"How Islam saved Western Civilization"

Ah, the past. It's so comforting because it's already happened and we can control it. Economic and political subjects are also welcome.
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Sycorax
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Joined: 03 Nov 2023, 20:04
Location: Dolina Utesheniya

"How Islam saved Western Civilization"

Post by Sycorax »

I watched this over the weekend, thought it was good, decided to share it here: https://youtu.be/C8M4i9fvq1M?si=T-s6kCIICno7xELl

(Fair warning: Dr. Casagranda goes off on long tangents which do contribute to his overall point, but at times it was difficult to keep track mentally of how all his tangents tie together. It's worth the effort though).

I'm attempting to order my thoughts on this lecture, so apologies if I am not coherent.

Anyone with a base-level knowledge of world history knows that the Arabic world made massive contributions to science, math, technology, literature, philosophy, etc. This is discussed at length in the lecture with an emphasis on technology.

What was more of interest to me, however, was that Casagranda correctly identifies an interesting game of identify politics the West plays with the East.

The West traces its roots back to Egypt and Sumer and generally begins about 5,000 years ago with the invention of writing and calendars. This heritage claim made by the West is evidenced partially by the fact that many museums in Europe and North America contain multiple Egyptian/Sumerian artifacts, and how we fight to keep these objects by claiming they are part of our history.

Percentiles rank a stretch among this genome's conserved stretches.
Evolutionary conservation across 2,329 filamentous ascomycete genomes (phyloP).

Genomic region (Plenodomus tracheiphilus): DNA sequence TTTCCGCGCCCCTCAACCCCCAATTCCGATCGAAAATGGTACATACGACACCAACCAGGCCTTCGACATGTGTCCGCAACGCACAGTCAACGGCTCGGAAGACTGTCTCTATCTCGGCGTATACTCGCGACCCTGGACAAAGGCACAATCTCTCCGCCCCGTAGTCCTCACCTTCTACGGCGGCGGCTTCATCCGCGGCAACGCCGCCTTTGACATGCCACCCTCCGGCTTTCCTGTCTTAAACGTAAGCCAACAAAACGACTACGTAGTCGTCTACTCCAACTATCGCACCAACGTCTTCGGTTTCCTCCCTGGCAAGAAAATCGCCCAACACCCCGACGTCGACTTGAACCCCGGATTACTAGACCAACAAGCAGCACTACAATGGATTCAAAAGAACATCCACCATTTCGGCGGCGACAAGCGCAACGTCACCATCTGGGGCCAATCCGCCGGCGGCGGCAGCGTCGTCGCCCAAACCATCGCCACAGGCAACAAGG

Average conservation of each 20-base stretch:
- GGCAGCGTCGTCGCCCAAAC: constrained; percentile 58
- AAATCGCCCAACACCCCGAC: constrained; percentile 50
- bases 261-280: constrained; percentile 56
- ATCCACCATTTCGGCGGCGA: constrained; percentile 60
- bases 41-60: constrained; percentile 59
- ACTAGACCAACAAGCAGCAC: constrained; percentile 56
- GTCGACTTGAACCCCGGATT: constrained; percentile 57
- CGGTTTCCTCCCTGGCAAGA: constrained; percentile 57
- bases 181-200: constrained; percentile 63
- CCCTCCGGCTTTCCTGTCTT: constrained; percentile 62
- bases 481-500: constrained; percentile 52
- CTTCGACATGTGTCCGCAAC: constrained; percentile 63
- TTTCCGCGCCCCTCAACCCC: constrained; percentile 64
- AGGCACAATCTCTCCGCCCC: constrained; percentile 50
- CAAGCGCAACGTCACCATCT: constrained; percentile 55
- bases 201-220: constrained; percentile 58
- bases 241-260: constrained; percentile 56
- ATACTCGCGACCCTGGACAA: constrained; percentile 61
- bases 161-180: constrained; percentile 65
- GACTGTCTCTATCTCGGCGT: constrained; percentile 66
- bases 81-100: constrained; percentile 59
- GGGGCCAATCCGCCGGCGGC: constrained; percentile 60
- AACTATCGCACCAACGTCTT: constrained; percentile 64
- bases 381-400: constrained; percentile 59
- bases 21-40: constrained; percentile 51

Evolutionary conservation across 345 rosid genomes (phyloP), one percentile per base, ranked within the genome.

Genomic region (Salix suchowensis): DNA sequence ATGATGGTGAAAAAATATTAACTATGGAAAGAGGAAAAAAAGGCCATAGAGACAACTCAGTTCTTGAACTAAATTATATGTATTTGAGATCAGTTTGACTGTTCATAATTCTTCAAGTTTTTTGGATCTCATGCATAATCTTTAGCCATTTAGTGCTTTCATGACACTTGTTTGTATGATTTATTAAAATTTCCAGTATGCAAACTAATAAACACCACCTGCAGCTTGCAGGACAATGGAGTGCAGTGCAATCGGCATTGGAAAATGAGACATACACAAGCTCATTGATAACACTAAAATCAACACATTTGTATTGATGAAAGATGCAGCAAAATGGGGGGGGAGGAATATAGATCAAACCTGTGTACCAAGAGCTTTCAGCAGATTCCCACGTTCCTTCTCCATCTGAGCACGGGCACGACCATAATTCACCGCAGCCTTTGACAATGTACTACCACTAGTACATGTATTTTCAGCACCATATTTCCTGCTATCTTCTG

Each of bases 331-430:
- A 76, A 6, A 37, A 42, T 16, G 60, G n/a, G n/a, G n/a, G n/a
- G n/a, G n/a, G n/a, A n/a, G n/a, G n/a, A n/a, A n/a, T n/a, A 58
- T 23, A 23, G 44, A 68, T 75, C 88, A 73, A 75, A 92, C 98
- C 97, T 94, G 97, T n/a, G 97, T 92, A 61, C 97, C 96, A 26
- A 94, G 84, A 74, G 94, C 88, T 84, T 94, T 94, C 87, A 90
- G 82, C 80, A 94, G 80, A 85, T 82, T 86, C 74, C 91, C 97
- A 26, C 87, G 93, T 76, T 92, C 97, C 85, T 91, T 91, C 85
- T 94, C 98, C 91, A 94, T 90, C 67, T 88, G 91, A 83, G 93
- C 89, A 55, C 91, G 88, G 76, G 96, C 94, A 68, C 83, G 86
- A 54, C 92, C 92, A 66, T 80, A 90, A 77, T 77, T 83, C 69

He then points out that if you take a course in the history of Western Civilization 101, you will spend 1-2 classes learning about Egypt and Sumer. Then weeks on the Greek and Roman empires, weeks on the European Dark Ages, and finally the course concludes with Thirty Years' War. Western Civilization 102 is 1648-present. I would agree with that summary, as it reflects my own experience taking similar courses.

But Egypt and Sumer were ancient by the time the Greeks and Romans arrive on the scene. They existed for thousands of years. Yet we only afford them a lecture or two at most. He makes the point that this would be analogous to teaching a course on the Anglosphere and spending one class on England and the rest on the U.S.

How is it that the West can claim connection and cultural ancestry from the East, but spend virtually no time discussing that? Why do we sometimes claim connection to the East, and other times deny it? What function(s) does that serve? Who and what defines what is "West" and what is "East"?